The news of his re­turn to the PDP, how­ever, ig­nited some re­ac­tions within the party, the All Pro­gres­sives Congress (APC) and the All Pro­gres­sives Grand Al­liance (APGA), as well as non­politi­cians. For ex­am­ple, a for­mer na­tional au­di­tor of the PDP, Ray­mond Nnaji, a lawyer, had said that Nna­mani’s re­turn to the party would make the Enugu East se­na­to­rial zone for­mi­da­ble and com­plete, as well as re­po­si­tion it for the 2019 elec­tions.

“Nna­mani’s re­turn is the tonic the PDP re­quires to win elec­tions in Enugu State. He has re­turned to the party, which he helped to in­sti­tu­tion­alise in the state. He ac­tu­ally re­turned to the PDP a long time, but we de­cided to make it a se­cret. Sul­li­van Chime, the im­me­di­ate past gov­er­nor, re­alised that Nna­mani had re­turned and de­cided to quit. This is be­cause he can­not face Nna­mani in the party,” Nnaji had said.

A chief­tain of the APGA, Jude Uwaoma also said, “For­mer Gov­er­nor Nna­mani is not new in the pol­i­tics of the state. He is also not new in the pol­i­tics of the PDP. He met his po­lit­i­cal for­tunes be­ing a mem­ber of the PDP, and if he has de­cided to re­trace his steps, I see it as a healthy devel­op­ment. You must bear in mind that in all these years, he has kept his po­lit­i­cal fam­ily, ‘Ebeano’ in­tact.”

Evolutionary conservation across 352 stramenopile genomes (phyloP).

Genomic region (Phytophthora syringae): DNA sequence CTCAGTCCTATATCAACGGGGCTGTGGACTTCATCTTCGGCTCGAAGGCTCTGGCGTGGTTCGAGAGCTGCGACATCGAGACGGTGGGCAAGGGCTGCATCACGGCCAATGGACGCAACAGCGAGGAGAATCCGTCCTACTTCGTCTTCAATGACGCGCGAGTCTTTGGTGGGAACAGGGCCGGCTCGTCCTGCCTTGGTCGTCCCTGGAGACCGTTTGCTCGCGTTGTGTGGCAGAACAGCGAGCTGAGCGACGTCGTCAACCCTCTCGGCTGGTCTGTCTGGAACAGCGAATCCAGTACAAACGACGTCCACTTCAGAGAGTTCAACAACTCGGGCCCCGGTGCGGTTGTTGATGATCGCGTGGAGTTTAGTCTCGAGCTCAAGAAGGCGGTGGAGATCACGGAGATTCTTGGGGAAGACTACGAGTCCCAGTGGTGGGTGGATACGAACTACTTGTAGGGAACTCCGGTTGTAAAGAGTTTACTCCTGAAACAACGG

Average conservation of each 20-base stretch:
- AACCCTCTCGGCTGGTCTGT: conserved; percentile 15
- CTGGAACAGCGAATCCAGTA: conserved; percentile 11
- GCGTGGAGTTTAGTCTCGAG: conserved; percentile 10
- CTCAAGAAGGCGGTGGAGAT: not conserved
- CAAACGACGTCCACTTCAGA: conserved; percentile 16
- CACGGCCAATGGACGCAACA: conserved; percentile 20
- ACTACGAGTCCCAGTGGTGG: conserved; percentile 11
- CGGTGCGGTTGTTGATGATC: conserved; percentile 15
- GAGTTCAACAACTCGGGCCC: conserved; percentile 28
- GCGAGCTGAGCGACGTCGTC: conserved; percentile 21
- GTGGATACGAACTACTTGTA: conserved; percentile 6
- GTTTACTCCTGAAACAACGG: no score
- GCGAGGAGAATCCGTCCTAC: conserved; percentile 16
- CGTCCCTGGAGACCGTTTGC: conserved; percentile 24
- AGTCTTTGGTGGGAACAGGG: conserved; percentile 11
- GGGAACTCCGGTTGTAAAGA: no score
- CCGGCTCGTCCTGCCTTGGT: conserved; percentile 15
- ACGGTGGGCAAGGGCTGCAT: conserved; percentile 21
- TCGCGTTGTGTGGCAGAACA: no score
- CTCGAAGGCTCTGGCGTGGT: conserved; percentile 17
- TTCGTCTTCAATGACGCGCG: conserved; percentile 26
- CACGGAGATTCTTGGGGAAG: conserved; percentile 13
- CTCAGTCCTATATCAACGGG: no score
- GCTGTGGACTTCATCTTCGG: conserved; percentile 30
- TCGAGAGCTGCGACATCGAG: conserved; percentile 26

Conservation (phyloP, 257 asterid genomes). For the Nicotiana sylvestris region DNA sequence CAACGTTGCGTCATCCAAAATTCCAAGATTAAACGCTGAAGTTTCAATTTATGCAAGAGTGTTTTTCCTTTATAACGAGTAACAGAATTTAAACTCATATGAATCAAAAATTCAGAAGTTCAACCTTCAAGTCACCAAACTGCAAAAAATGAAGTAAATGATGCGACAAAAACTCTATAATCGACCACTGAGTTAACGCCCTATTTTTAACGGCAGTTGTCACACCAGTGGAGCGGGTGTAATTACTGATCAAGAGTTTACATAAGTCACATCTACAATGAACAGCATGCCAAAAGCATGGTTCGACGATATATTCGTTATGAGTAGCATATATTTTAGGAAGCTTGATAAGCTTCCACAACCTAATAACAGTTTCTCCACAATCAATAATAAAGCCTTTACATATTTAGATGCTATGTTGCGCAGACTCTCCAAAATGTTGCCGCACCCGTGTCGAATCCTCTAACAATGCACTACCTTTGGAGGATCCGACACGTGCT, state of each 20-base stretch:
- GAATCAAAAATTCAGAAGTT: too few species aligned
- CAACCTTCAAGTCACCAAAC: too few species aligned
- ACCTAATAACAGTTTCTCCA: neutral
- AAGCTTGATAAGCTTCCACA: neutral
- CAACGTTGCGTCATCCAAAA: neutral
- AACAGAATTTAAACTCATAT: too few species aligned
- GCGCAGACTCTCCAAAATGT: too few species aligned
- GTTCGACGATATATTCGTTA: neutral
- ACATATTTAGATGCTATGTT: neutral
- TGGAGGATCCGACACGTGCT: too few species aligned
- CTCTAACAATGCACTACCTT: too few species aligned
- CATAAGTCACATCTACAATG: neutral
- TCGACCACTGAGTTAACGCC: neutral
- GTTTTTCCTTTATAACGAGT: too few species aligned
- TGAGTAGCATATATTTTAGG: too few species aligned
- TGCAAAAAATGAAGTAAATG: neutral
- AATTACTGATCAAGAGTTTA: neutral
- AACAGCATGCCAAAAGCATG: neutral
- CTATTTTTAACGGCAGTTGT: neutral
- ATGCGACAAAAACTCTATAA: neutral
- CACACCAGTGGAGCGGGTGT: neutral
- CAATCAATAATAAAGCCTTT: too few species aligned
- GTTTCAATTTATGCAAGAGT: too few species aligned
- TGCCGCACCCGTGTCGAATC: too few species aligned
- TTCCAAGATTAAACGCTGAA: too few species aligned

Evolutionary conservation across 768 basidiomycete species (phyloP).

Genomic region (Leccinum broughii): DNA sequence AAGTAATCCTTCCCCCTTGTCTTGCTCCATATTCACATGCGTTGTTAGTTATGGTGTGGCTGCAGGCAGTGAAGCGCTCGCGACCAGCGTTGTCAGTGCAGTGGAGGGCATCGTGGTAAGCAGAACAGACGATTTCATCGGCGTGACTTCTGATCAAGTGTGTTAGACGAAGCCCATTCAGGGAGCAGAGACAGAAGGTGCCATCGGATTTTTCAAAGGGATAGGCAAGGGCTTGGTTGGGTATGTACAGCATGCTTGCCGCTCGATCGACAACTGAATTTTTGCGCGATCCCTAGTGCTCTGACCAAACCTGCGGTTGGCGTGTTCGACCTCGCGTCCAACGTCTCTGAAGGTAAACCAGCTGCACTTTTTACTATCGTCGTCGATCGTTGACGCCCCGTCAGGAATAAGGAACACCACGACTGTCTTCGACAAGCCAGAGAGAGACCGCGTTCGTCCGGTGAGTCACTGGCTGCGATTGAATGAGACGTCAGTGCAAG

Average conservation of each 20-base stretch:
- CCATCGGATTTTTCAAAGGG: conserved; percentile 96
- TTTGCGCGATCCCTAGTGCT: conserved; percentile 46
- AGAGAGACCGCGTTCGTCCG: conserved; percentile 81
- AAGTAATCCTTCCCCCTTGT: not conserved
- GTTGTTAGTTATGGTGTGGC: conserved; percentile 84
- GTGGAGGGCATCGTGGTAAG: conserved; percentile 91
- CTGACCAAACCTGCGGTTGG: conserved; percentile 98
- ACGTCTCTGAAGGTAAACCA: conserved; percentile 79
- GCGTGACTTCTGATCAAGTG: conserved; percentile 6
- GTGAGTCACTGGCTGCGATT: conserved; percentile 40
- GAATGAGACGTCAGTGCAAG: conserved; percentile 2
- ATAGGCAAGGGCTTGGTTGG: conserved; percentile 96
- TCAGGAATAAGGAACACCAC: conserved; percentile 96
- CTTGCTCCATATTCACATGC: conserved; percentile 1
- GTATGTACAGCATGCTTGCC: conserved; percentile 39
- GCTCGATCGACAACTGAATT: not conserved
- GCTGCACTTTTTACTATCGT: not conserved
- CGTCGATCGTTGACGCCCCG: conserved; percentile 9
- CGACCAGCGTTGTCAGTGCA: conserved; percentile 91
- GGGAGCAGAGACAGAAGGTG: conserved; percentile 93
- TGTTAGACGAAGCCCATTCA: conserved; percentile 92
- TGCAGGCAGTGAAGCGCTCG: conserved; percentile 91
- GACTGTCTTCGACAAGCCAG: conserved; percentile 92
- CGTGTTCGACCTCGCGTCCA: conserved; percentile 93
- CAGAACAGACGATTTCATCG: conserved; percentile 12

Fur­ther­more, chair­man of the APC in Enugu State, Dr Ben Nwoye said, “I think it is part of the free­dom to ex­er­cise his right, but he has con­tin­ued in the path of mis­take when he founded a one­man party, the PDC. That mis­take took him out of the Se­nate.”

“When ev­ery­one is sound­ing the alarm that the PDP is dec­i­mated, he is ýtak­ing the other path. Where peo­ple are com­ing out from is where he is rush­ing to. It is his po­lit­i­cal de­ci­sion, but it is ab­so­lutely no threat.

“If the for­mer gov­er­nor wants to go on and join a po­lit­i­cal party clearly not in ex­is­tence, it is his own business. But again,

Also, his PDC has not even won a lo­cal govern­ment elec­tion in Enugu State since it came on board

our doors are widely open if he changes his mind.”

How­ever, it is said that pol­i­tics is not on his mind for now as he is still re­cu­per­at­ing.